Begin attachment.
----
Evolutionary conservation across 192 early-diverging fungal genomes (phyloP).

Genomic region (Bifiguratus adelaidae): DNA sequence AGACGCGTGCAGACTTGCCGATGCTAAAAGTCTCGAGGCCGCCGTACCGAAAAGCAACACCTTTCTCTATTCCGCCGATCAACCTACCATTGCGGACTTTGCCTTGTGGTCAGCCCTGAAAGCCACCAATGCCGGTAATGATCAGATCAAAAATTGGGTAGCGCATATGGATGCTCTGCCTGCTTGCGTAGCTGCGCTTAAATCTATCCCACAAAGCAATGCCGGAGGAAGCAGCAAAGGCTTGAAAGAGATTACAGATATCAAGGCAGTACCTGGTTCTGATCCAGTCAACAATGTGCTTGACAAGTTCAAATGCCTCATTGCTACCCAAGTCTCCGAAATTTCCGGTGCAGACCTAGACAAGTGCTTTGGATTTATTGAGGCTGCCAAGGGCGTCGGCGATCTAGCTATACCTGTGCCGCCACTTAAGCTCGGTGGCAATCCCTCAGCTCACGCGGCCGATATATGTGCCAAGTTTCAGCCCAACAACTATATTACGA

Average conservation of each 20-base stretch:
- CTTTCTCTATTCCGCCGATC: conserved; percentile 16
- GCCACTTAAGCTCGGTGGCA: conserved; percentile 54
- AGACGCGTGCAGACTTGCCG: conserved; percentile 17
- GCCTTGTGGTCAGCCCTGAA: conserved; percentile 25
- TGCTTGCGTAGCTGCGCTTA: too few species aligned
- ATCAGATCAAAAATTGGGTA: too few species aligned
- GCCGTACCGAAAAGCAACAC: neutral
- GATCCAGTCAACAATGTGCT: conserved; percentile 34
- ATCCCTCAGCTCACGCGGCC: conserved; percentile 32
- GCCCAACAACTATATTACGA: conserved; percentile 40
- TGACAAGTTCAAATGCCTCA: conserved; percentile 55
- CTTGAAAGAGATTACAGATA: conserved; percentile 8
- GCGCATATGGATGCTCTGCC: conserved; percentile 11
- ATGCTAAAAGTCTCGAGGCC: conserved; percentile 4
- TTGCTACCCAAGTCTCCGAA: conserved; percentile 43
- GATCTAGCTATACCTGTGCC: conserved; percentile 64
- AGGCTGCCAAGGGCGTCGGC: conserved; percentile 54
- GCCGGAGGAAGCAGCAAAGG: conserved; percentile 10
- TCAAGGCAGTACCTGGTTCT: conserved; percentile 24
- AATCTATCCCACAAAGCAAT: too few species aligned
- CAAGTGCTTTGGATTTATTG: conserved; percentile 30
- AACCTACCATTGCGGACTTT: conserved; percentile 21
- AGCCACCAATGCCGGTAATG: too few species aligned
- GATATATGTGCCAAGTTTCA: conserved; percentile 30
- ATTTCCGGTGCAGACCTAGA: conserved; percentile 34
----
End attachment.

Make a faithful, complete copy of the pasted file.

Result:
Evolutionary conservation across 192 early-diverging fungal genomes (phyloP).

Genomic region (Bifiguratus adelaidae): DNA sequence AGACGCGTGCAGACTTGCCGATGCTAAAAGTCTCGAGGCCGCCGTACCGAAAAGCAACACCTTTCTCTATTCCGCCGATCAACCTACCATTGCGGACTTTGCCTTGTGGTCAGCCCTGAAAGCCACCAATGCCGGTAATGATCAGATCAAAAATTGGGTAGCGCATATGGATGCTCTGCCTGCTTGCGTAGCTGCGCTTAAATCTATCCCACAAAGCAATGCCGGAGGAAGCAGCAAAGGCTTGAAAGAGATTACAGATATCAAGGCAGTACCTGGTTCTGATCCAGTCAACAATGTGCTTGACAAGTTCAAATGCCTCATTGCTACCCAAGTCTCCGAAATTTCCGGTGCAGACCTAGACAAGTGCTTTGGATTTATTGAGGCTGCCAAGGGCGTCGGCGATCTAGCTATACCTGTGCCGCCACTTAAGCTCGGTGGCAATCCCTCAGCTCACGCGGCCGATATATGTGCCAAGTTTCAGCCCAACAACTATATTACGA

Average conservation of each 20-base stretch:
- CTTTCTCTATTCCGCCGATC: conserved; percentile 16
- GCCACTTAAGCTCGGTGGCA: conserved; percentile 54
- AGACGCGTGCAGACTTGCCG: conserved; percentile 17
- GCCTTGTGGTCAGCCCTGAA: conserved; percentile 25
- TGCTTGCGTAGCTGCGCTTA: too few species aligned
- ATCAGATCAAAAATTGGGTA: too few species aligned
- GCCGTACCGAAAAGCAACAC: neutral
- GATCCAGTCAACAATGTGCT: conserved; percentile 34
- ATCCCTCAGCTCACGCGGCC: conserved; percentile 32
- GCCCAACAACTATATTACGA: conserved; percentile 40
- TGACAAGTTCAAATGCCTCA: conserved; percentile 55
- CTTGAAAGAGATTACAGATA: conserved; percentile 8
- GCGCATATGGATGCTCTGCC: conserved; percentile 11
- ATGCTAAAAGTCTCGAGGCC: conserved; percentile 4
- TTGCTACCCAAGTCTCCGAA: conserved; percentile 43
- GATCTAGCTATACCTGTGCC: conserved; percentile 64
- AGGCTGCCAAGGGCGTCGGC: conserved; percentile 54
- GCCGGAGGAAGCAGCAAAGG: conserved; percentile 10
- TCAAGGCAGTACCTGGTTCT: conserved; percentile 24
- AATCTATCCCACAAAGCAAT: too few species aligned
- CAAGTGCTTTGGATTTATTG: conserved; percentile 30
- AACCTACCATTGCGGACTTT: conserved; percentile 21
- AGCCACCAATGCCGGTAATG: too few species aligned
- GATATATGTGCCAAGTTTCA: conserved; percentile 30
- ATTTCCGGTGCAGACCTAGA: conserved; percentile 34